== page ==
In this episode, we are joined by Laura Legg, Director of Solutions Strategy at BESLER, to discuss optimal structures for revenue integrity departments.
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BESLER can help your hospital capture more revenue and stay compliant. Our Revenue Integrity service combines cutting-edge technology with the expertise of our seasoned coding team to uncover hidden opportunities.
Highlights of this episode include:
- Overview of the organizational structure of a revenue integrity department
- The main functions of a revenue integrity department
- KPIs that revenue integrity departments measure
- Certification options for revenue integrity staff
Resources related to this episode
Transcript: “Defining a revenue integrity department structure”
Mike Passanante: Hi this is Mike Passanante. And welcome back to the Hospital Finance Podcast.
My guest today is Laura Legg who is our Solutions Strategy Director here at BESLER. And Laura is going to talk with us about optimal structures for revenue integrity departments.
If you’re working at a hospital, I’m sure you’ve encountered revenue integrity, maybe working in that type of a department already, something that’s handled differently throughout different hospitals around the country as we’ve seen.
And so, Laura is going to share some of her experience and what works and what doesn’t work.
Laura, welcome back to the show.
Laura Legg: Thank you Mike.
Mike: So, Laura, why don’t you, for our audience, just briefly go over what revenue integrity is at a high-end level.
Laura: I will Mike. Well, revenue integrity really requires a cultural change. And so we’re really looking talking about people working across the typical silos we see in a hospital and really working together.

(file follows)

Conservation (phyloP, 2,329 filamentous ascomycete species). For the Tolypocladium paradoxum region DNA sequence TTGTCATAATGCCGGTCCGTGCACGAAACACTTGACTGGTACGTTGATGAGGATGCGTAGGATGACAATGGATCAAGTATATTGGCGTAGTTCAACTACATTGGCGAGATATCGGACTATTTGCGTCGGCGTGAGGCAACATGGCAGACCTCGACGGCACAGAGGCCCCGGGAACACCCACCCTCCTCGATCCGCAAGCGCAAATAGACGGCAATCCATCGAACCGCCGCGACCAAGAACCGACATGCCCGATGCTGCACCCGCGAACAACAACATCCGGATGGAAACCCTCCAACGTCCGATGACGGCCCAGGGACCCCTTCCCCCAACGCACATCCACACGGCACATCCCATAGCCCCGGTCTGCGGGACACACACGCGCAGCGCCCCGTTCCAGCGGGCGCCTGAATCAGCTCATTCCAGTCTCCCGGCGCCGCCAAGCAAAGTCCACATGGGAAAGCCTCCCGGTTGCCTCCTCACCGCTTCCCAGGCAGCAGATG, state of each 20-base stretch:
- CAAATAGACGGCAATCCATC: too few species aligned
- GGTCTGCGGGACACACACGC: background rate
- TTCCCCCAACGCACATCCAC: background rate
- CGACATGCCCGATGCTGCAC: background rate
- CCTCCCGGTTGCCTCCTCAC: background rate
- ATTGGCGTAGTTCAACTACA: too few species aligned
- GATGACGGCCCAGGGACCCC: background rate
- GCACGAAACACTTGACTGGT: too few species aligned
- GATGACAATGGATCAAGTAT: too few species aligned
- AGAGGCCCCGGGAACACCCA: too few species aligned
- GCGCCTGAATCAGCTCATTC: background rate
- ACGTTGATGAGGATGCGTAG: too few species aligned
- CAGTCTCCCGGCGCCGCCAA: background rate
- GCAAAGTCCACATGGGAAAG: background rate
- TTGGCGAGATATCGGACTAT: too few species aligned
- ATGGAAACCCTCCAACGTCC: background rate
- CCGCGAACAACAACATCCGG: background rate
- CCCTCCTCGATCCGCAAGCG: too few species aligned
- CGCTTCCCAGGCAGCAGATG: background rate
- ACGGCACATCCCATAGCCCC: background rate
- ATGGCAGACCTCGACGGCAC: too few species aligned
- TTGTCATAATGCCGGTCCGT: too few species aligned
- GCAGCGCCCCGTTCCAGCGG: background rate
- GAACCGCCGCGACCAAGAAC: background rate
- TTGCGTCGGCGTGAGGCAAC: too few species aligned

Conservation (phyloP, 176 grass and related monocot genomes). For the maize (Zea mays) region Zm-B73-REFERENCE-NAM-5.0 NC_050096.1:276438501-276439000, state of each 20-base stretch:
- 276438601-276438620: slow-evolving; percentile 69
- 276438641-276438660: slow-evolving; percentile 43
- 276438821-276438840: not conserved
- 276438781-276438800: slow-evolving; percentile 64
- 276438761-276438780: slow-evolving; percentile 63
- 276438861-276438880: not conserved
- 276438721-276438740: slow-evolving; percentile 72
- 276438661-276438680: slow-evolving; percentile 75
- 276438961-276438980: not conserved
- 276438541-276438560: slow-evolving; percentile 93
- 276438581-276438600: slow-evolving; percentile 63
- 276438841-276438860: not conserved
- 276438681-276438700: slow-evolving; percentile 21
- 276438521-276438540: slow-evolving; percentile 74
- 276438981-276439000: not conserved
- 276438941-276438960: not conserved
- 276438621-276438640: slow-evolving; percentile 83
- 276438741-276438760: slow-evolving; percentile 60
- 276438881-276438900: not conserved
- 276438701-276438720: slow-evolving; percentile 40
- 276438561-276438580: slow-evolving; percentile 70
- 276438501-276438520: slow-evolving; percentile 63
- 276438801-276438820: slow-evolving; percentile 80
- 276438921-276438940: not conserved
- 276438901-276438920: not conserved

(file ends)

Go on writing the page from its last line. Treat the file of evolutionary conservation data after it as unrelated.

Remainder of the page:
So, the main objective of revenue integrity activities is to ensure a clean, complete claim goes out the door. And that revenue captures correct and compliant and that facilities keep the revenue they receive.
So, it’s really a proactive approach that links together revenue cycle, clinical operations and compliance. And the great thing about it, Mike, is that revenue integrity activities benefits patients, facilities and payers.
Mike: Got it! And Laura, in your experience, what would you say is the basic organizational structure for a revenue integrity department?
Laura: Well, we see all kinds of sizes and shapes when it comes to revenue integrity, Mike. But typically, what we see is a revenue integrity department led by an experienced senior revenue integrity leader who reports directly to the Vice President of revenue cycle.
Now, depending on the size of the organization, we typically see about two other leadership staff reporting to the revenue integrity leader. One of those is usually a charge master subject expert and a team of charge capture auditors; and a second team then led by another leader that focuses on training, education and improvement.
It’s important for all the revenue integrity team to be able to take the lessons they’ve learned and incorporate them into process improvement.
You’ll often see titles in revenue integrity focus specifically around denials management, charge capture, auditing, and charge master integrity.
Mike: Okay. So, jumping off of what you just said in terms of the titles you might see, what are the main function of a revenue integrity department?
Laura: Well, there are a lot of functions of revenue integrity that go clear across the continuity of the revenue cycle, but I’ll talk about a few. I’ll start with claims submission, then clinical documentation coding, and then charge capture. Those are three really big functions that almost all revenue integrity departments include.
For claim function, we know that before claims are submitted to payers, they need to be tracked to ensure they meet coverage policies. Some payers, for example, require pre-authorization services. So, we have to review our local requirements to be sure that our claims submission meets medical necessity.
Now, for the second one, clinical documentation and coding, well, they both require almost constant auditing and educating to keep up with the updates and keep ahead of our payer auditors that are now reviewing for clinical documentation encoding of our claims.
And lastly, charge capture, which is a really critical component to ensure payment for services used during, procedures, and really, all services. And we know that correct charge capture can assist with proper coding of procedures.